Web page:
To promote the t-shirt give-away, we included a QR Code on the ad insert (sample in orange).  If you scan the QR Code, it initiates an email with a pre-populated, subject line – “Reserve My T-Shirt, I am a size <enter size>.”

Upon clicking send, the email would go to marketing@lithium.com, and we would be able to identify the exhibit hall visitor using their email address.  The technology worked great.  And, while it would be quite tough to call this a raging success (there were less than 1% of the attendees that scanned and sent us an email), I wouldn’t call it a failure either.  Since there were a few responders, we can now walk away with a clear data point on whether or not this “works” or is even remotely useful for the attendees.

Thus, for every new idea or campaign, we can learn that:

  1. Finding the right way may be by first seeing the wrong way.
  2. A small success can be turned into a big success.
  3. A limited failure may end some ridiculous, time-sucking conversation that’s taken place over the last six months which can finally be put to grave (i.e. you can state this in the meeting without hurting anyone’s feelings—we tried it, it sucked, let’s move on.)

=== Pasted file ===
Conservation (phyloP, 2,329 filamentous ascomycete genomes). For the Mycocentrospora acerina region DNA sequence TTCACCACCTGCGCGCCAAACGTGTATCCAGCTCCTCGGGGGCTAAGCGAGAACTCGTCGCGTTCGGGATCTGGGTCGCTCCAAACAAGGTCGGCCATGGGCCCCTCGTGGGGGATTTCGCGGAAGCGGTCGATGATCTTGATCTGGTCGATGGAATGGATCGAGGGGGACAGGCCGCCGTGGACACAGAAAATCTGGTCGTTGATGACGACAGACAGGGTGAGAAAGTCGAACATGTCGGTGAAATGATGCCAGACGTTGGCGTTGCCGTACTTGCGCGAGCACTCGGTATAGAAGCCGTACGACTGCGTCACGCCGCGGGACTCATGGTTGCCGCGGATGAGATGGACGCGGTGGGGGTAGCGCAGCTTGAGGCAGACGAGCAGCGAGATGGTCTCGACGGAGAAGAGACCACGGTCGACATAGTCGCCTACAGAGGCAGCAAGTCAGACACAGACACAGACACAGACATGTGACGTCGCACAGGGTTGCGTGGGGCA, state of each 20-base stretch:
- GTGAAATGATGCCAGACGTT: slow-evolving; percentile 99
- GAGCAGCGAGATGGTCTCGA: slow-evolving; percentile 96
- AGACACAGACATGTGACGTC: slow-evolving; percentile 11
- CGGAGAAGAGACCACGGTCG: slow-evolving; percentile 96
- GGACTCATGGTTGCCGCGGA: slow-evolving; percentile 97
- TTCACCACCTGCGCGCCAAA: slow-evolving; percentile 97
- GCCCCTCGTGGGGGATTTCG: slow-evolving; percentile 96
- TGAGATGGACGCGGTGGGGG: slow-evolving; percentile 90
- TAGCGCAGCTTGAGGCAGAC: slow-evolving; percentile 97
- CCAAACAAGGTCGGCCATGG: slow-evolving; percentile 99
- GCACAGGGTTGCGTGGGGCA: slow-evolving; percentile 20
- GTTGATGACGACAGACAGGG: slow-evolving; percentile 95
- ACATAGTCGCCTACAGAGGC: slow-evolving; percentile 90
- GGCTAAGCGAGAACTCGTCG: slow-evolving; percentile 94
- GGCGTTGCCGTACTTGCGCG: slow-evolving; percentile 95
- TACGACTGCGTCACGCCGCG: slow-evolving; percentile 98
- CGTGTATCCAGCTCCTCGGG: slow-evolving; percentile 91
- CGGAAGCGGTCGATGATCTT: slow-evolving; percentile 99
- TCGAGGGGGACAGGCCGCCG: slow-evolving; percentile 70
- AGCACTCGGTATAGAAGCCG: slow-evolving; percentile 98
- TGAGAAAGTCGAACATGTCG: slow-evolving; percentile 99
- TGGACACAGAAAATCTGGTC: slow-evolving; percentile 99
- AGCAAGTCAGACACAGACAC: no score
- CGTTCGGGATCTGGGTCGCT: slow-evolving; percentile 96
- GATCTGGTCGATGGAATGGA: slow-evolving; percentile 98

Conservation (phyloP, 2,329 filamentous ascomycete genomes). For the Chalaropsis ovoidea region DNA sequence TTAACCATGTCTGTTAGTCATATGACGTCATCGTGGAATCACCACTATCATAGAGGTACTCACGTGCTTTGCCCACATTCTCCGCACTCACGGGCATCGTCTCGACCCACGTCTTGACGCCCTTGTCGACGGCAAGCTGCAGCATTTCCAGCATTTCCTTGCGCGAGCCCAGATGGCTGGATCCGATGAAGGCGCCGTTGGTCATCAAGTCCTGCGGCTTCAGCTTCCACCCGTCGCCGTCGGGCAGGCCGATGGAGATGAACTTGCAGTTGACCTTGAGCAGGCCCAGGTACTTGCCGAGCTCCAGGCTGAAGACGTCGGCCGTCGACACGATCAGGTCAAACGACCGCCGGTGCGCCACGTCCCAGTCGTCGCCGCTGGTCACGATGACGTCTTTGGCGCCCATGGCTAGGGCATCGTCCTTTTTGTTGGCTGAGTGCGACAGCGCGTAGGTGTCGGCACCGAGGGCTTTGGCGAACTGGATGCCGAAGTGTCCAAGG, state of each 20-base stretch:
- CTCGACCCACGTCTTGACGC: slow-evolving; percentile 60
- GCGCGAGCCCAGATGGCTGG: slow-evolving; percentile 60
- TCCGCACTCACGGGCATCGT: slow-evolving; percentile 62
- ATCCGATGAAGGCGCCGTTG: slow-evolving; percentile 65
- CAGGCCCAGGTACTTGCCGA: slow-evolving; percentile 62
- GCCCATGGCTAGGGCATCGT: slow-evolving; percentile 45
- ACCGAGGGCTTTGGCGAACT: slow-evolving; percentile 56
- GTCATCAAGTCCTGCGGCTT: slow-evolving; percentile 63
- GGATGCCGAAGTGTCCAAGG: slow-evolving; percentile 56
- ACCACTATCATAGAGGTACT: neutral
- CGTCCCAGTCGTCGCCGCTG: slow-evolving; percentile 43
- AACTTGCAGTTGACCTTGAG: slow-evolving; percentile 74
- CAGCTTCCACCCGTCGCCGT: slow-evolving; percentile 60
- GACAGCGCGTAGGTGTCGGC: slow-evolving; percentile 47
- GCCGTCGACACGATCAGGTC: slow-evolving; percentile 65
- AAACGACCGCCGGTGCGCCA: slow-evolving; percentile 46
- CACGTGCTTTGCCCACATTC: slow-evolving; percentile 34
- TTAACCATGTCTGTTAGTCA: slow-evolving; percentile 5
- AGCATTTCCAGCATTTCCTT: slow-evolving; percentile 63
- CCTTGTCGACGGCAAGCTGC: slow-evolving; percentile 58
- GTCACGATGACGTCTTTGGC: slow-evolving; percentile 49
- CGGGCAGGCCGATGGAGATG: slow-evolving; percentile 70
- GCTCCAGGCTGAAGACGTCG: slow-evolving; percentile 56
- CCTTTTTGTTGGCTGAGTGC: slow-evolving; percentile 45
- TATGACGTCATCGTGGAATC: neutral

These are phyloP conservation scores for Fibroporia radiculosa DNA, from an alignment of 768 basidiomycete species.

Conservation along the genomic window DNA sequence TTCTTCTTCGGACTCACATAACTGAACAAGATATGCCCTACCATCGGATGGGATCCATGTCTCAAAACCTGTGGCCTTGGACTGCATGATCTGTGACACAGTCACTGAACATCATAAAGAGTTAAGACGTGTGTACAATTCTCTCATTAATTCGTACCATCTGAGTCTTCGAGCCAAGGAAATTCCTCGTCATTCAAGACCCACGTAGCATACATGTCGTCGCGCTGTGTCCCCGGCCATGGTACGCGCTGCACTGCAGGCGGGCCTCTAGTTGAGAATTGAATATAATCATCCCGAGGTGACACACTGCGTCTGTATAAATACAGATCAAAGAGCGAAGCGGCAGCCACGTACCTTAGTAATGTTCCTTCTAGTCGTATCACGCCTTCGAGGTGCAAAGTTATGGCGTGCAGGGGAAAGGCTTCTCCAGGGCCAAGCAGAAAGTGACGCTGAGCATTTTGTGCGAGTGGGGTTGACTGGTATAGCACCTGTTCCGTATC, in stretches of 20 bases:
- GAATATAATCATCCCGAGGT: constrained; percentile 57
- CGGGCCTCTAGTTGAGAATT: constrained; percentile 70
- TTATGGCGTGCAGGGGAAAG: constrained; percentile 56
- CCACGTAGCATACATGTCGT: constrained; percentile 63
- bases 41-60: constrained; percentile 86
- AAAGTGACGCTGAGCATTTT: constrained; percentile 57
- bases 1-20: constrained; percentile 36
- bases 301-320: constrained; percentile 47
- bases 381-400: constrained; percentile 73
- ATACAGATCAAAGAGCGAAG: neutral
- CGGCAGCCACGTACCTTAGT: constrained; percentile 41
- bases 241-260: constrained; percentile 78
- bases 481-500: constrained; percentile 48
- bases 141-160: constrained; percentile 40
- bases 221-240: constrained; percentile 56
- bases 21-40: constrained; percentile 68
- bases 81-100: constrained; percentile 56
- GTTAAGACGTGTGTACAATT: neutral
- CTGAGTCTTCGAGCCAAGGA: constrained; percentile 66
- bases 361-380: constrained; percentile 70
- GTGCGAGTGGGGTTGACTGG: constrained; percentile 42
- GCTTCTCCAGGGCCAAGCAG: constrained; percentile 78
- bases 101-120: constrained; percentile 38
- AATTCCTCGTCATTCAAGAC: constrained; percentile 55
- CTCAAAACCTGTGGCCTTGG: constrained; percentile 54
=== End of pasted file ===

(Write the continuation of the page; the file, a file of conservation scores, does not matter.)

4. You can make good ground on a major initiative and save the company thousands by not biting off more than you can chew.

THE OPPORTUNITY

If you have that inkling to launch that mobile initiative, create a new conversation lounge for your premier customers, build that partner network, the blog, the iTunes app, the event, the knowledgebase, or the customer experience you’ve stared at, talked about, but haven’t lifted, let’s give it a whirl—with the right dosage and expediency.

Oh, and you could fail and be successful simultaneously, which will always be better than not trying at all.

Warm wishes for your 2012 planning session and new customer experience ideas.  I’m off to flag down my CMO and see if my new campaign will reap a “you’re nuts!” response.  Then, possibly, I’ll know I’m on the right track.

How to Describe This Business

When you get to just about any web site, you get a description.  Many sites don’t need a description.  They’re the site you know like eBay, Microsoft, Craigslist, or Amazon.   You know what those folks do.  But, when you start looking at software technology — it can be just about anything.  Tons and tons of software companies.  Public companies, tech start-ups, sole proprietors, and everything in between.  There are so many tech companies across so many sectors across so many continents. It’s just impossible to keep up with all of them.

That’s why I was real suprised when I heard about Versata.  I had actually heard about them, but not in this context.  My good friend Phil had sent a note over to take a look at their company description on the home page.  Here’s what it says:

Versata provides enterprise software solutions that deliver business results,
performance and scalability while dramatically reducing IT spending.
Versata’s patented solutions decrease IT expenditures by reducing hardware
and associated maintenance, leveraging open source technology, and
accelerating value delivery to business customers.

Huh?  Go ahead, read it again.